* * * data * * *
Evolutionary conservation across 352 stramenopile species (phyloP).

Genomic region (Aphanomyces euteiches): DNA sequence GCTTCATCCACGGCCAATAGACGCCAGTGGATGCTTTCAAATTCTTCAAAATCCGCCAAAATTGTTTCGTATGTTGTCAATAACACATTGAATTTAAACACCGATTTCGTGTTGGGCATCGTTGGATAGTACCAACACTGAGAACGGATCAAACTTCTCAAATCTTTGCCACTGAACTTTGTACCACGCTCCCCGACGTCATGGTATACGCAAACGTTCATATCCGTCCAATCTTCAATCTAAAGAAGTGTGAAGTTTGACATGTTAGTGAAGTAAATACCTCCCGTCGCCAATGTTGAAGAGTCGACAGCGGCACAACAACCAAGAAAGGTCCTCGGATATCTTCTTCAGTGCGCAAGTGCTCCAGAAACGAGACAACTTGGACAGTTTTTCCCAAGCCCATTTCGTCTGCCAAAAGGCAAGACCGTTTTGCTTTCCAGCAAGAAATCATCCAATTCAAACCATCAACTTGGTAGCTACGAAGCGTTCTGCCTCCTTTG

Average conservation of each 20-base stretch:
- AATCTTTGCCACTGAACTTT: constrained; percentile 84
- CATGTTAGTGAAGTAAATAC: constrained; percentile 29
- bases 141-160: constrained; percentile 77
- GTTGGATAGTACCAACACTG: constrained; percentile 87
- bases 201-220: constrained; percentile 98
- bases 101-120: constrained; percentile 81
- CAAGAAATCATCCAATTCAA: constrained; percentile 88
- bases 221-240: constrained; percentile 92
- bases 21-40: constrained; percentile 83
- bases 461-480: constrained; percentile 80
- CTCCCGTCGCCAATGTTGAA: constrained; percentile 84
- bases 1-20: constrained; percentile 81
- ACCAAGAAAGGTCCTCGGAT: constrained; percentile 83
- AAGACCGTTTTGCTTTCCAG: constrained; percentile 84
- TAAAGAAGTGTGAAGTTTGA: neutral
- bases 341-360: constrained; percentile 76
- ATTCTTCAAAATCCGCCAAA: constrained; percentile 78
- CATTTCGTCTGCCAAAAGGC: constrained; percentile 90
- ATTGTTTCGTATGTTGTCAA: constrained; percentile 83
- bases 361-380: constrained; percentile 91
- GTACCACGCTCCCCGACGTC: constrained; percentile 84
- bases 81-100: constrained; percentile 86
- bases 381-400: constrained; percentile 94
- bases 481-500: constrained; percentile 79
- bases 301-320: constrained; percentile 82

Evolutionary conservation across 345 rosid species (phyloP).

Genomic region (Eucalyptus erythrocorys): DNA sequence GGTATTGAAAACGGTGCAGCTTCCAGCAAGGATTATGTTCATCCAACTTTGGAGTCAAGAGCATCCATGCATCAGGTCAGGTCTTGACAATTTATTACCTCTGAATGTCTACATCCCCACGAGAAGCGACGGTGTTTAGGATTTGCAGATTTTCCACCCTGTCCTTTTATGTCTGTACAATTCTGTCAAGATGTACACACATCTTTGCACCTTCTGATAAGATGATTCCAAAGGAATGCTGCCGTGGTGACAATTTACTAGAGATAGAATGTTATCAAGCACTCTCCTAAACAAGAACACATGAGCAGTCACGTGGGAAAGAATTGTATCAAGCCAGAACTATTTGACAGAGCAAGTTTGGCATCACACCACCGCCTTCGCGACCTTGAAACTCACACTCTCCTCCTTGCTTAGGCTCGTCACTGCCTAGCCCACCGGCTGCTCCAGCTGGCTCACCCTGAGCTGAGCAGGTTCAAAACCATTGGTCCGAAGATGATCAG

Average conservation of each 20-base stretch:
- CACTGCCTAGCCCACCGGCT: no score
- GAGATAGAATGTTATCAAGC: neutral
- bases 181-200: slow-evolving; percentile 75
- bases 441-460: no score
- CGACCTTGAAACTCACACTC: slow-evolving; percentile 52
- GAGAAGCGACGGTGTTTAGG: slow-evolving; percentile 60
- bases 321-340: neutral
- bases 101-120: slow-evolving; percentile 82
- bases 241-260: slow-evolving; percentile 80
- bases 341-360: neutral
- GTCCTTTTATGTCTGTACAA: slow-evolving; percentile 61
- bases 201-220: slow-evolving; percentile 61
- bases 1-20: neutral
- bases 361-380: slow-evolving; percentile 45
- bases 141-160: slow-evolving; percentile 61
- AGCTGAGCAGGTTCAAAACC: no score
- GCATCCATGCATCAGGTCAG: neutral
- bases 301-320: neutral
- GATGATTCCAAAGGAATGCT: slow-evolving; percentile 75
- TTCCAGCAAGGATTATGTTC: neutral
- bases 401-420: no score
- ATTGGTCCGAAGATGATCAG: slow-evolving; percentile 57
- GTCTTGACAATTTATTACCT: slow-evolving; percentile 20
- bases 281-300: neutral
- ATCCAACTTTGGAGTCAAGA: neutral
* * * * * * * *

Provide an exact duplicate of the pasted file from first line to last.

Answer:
Evolutionary conservation across 352 stramenopile species (phyloP).

Genomic region (Aphanomyces euteiches): DNA sequence GCTTCATCCACGGCCAATAGACGCCAGTGGATGCTTTCAAATTCTTCAAAATCCGCCAAAATTGTTTCGTATGTTGTCAATAACACATTGAATTTAAACACCGATTTCGTGTTGGGCATCGTTGGATAGTACCAACACTGAGAACGGATCAAACTTCTCAAATCTTTGCCACTGAACTTTGTACCACGCTCCCCGACGTCATGGTATACGCAAACGTTCATATCCGTCCAATCTTCAATCTAAAGAAGTGTGAAGTTTGACATGTTAGTGAAGTAAATACCTCCCGTCGCCAATGTTGAAGAGTCGACAGCGGCACAACAACCAAGAAAGGTCCTCGGATATCTTCTTCAGTGCGCAAGTGCTCCAGAAACGAGACAACTTGGACAGTTTTTCCCAAGCCCATTTCGTCTGCCAAAAGGCAAGACCGTTTTGCTTTCCAGCAAGAAATCATCCAATTCAAACCATCAACTTGGTAGCTACGAAGCGTTCTGCCTCCTTTG

Average conservation of each 20-base stretch:
- AATCTTTGCCACTGAACTTT: constrained; percentile 84
- CATGTTAGTGAAGTAAATAC: constrained; percentile 29
- bases 141-160: constrained; percentile 77
- GTTGGATAGTACCAACACTG: constrained; percentile 87
- bases 201-220: constrained; percentile 98
- bases 101-120: constrained; percentile 81
- CAAGAAATCATCCAATTCAA: constrained; percentile 88
- bases 221-240: constrained; percentile 92
- bases 21-40: constrained; percentile 83
- bases 461-480: constrained; percentile 80
- CTCCCGTCGCCAATGTTGAA: constrained; percentile 84
- bases 1-20: constrained; percentile 81
- ACCAAGAAAGGTCCTCGGAT: constrained; percentile 83
- AAGACCGTTTTGCTTTCCAG: constrained; percentile 84
- TAAAGAAGTGTGAAGTTTGA: neutral
- bases 341-360: constrained; percentile 76
- ATTCTTCAAAATCCGCCAAA: constrained; percentile 78
- CATTTCGTCTGCCAAAAGGC: constrained; percentile 90
- ATTGTTTCGTATGTTGTCAA: constrained; percentile 83
- bases 361-380: constrained; percentile 91
- GTACCACGCTCCCCGACGTC: constrained; percentile 84
- bases 81-100: constrained; percentile 86
- bases 381-400: constrained; percentile 94
- bases 481-500: constrained; percentile 79
- bases 301-320: constrained; percentile 82

Evolutionary conservation across 345 rosid species (phyloP).

Genomic region (Eucalyptus erythrocorys): DNA sequence GGTATTGAAAACGGTGCAGCTTCCAGCAAGGATTATGTTCATCCAACTTTGGAGTCAAGAGCATCCATGCATCAGGTCAGGTCTTGACAATTTATTACCTCTGAATGTCTACATCCCCACGAGAAGCGACGGTGTTTAGGATTTGCAGATTTTCCACCCTGTCCTTTTATGTCTGTACAATTCTGTCAAGATGTACACACATCTTTGCACCTTCTGATAAGATGATTCCAAAGGAATGCTGCCGTGGTGACAATTTACTAGAGATAGAATGTTATCAAGCACTCTCCTAAACAAGAACACATGAGCAGTCACGTGGGAAAGAATTGTATCAAGCCAGAACTATTTGACAGAGCAAGTTTGGCATCACACCACCGCCTTCGCGACCTTGAAACTCACACTCTCCTCCTTGCTTAGGCTCGTCACTGCCTAGCCCACCGGCTGCTCCAGCTGGCTCACCCTGAGCTGAGCAGGTTCAAAACCATTGGTCCGAAGATGATCAG

Average conservation of each 20-base stretch:
- CACTGCCTAGCCCACCGGCT: no score
- GAGATAGAATGTTATCAAGC: neutral
- bases 181-200: slow-evolving; percentile 75
- bases 441-460: no score
- CGACCTTGAAACTCACACTC: slow-evolving; percentile 52
- GAGAAGCGACGGTGTTTAGG: slow-evolving; percentile 60
- bases 321-340: neutral
- bases 101-120: slow-evolving; percentile 82
- bases 241-260: slow-evolving; percentile 80
- bases 341-360: neutral
- GTCCTTTTATGTCTGTACAA: slow-evolving; percentile 61
- bases 201-220: slow-evolving; percentile 61
- bases 1-20: neutral
- bases 361-380: slow-evolving; percentile 45
- bases 141-160: slow-evolving; percentile 61
- AGCTGAGCAGGTTCAAAACC: no score
- GCATCCATGCATCAGGTCAG: neutral
- bases 301-320: neutral
- GATGATTCCAAAGGAATGCT: slow-evolving; percentile 75
- TTCCAGCAAGGATTATGTTC: neutral
- bases 401-420: no score
- ATTGGTCCGAAGATGATCAG: slow-evolving; percentile 57
- GTCTTGACAATTTATTACCT: slow-evolving; percentile 20
- bases 281-300: neutral
- ATCCAACTTTGGAGTCAAGA: neutral